updated 11/20/2004 8:51:13 PM ET 2004-11-21T01:51:13

Congress debated legislation Saturday giving two committee chairman and their assistants access to income tax returns without regard to privacy protections, but not before red-faced Republicans said it was all a mistake and would be swiftly repealed.

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“This is a serious situation,” said Senate Appropriations Committee chairman Ted Stevens, R-Alaska. He said he was unaware of the provision, inserted into a 3,300-page spending bill covering most federal agencies and programs.

Questioned sharply by fellow Republicans as well as Democrats, Stevens pleaded with the Senate to approve the overall spending bill.

Stevens promised a resolution repealing that provision relating to tax returns. He said House Speaker Dennis Hastert, R-Ill., had agreed to have the resolution passed when the House returns Dec. 6.

In the meantime, he said, President Bush intends to issue a statement declaring that the section of law will be disregarded.

But Sen. Kent Conrad, D-N.D., said that wasn’t good enough. “It becomes the law of the land on the signature of the president of the United States. That’s wrong.”

Conrad said the measure’s presence in the spending bill was symptomatic of a broader problem — Congress writing legislation hundreds of pages long and then giving lawmakers only a few hours to review it before having to vote on it.

Stevens, who repeatedly apologized for the error, took offense at Conrad’s statement. In a reference to House Republican leaders, he said it was included in the bill after “a representation was made by one staffer that the front office in the other body wanted it.”

“It’s contrary to anything that I have seen happen in more than 30 years on this committee,” Stevens said, adding that House Appropriations Committee Chairman Bill Young, R-Fla., was equally appalled.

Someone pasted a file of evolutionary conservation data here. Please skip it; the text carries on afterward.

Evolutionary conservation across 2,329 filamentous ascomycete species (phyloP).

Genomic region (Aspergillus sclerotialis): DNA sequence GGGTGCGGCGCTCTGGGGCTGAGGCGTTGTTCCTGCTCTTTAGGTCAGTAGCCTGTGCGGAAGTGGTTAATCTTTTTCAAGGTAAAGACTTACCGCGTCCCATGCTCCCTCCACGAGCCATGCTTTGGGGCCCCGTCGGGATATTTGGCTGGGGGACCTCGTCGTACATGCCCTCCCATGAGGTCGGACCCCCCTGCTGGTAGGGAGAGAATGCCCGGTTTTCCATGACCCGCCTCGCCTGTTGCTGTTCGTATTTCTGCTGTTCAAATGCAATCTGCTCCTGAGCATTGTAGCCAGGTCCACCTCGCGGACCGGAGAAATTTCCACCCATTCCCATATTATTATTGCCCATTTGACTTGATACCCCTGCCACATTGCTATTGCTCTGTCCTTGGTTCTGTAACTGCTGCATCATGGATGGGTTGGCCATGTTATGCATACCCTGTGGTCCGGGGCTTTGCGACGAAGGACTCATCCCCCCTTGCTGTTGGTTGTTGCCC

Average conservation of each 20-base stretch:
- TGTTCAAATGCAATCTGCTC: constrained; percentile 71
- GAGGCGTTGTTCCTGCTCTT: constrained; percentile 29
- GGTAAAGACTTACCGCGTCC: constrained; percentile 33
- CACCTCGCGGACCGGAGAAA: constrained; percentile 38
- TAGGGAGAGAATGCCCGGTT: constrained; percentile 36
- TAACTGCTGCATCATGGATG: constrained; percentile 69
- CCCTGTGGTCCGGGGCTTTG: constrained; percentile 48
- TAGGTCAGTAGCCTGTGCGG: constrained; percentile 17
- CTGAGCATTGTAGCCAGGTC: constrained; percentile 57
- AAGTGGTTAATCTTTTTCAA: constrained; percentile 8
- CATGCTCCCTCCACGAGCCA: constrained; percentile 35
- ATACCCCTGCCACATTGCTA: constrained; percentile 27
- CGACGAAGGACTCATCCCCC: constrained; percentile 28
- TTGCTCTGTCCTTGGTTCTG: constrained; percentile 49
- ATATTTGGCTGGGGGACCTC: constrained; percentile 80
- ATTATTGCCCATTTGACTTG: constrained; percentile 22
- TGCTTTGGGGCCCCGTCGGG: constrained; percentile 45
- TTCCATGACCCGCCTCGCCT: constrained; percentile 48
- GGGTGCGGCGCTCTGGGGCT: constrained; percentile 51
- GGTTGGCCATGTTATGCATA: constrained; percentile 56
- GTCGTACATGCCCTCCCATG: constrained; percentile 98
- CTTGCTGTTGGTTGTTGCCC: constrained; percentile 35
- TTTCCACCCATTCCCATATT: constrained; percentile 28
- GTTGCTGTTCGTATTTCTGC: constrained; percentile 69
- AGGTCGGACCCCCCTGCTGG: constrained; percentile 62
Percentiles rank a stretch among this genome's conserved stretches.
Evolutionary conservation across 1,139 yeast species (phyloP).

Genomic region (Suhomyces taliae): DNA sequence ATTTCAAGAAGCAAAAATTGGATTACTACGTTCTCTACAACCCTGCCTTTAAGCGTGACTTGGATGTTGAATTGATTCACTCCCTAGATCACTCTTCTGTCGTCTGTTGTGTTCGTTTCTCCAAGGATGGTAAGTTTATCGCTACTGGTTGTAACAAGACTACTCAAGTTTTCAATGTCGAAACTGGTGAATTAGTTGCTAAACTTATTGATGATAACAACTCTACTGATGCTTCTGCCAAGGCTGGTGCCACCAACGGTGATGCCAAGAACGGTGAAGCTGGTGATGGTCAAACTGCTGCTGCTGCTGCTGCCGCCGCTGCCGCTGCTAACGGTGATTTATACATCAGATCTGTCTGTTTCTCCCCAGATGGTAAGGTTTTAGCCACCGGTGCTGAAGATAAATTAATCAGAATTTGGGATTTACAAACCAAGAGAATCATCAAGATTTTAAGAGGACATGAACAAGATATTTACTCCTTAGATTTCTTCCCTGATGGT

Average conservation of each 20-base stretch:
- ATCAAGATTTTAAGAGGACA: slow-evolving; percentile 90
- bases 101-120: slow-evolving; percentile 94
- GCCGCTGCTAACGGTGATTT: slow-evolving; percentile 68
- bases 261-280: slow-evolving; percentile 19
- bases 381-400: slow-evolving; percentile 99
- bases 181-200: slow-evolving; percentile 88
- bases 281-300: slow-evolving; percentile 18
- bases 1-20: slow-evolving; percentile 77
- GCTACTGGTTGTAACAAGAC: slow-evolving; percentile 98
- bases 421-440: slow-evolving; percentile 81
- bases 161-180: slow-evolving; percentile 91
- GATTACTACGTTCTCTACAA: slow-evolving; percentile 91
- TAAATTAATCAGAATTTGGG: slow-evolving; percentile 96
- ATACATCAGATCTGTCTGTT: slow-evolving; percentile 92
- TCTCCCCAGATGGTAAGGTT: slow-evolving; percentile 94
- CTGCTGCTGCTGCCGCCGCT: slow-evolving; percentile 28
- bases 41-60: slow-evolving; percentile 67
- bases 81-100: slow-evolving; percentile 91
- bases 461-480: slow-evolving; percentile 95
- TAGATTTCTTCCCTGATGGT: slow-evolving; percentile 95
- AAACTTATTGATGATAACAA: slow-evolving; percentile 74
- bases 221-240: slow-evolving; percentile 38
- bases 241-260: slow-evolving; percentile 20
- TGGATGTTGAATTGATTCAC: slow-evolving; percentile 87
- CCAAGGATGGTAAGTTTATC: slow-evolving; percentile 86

Pounding on his desk, Stevens said he had given his word and so had Young that neither would use the authority. “I would hope that the Senate would take my word. I don’t think I have ever broken my word to any member of the Senate.”

“... Do I have to get down on my knees and beg,” he said.

Both Young and Stevens will cede their chairmanships when the new Congress elected earlier this month takes office in January.

Some Democrats didn’t accept the assertion that the provision was a mistake and demanded an investigation.

“We weren’t born yesterday, we didn’t come down with the first snow,” said Sen. Dianne Feinstein, D-Calif. “This isn’t poorly thought out, this was very deliberately thought out and it was done in the dead of night.”

Members of the tax-writing Senate Finance Committee and House Ways and Means Committee now have limited access to tax returns, but there are severe criminal and civil penalties if the information is disclosed or misused.

Finance Committee Chairman Charles Grassley, R-Iowa, said the measure will “bring us back to the doorstep to the days of President Nixon, President Truman and other dark days in our history when taxpayer information was used against political enemies.”

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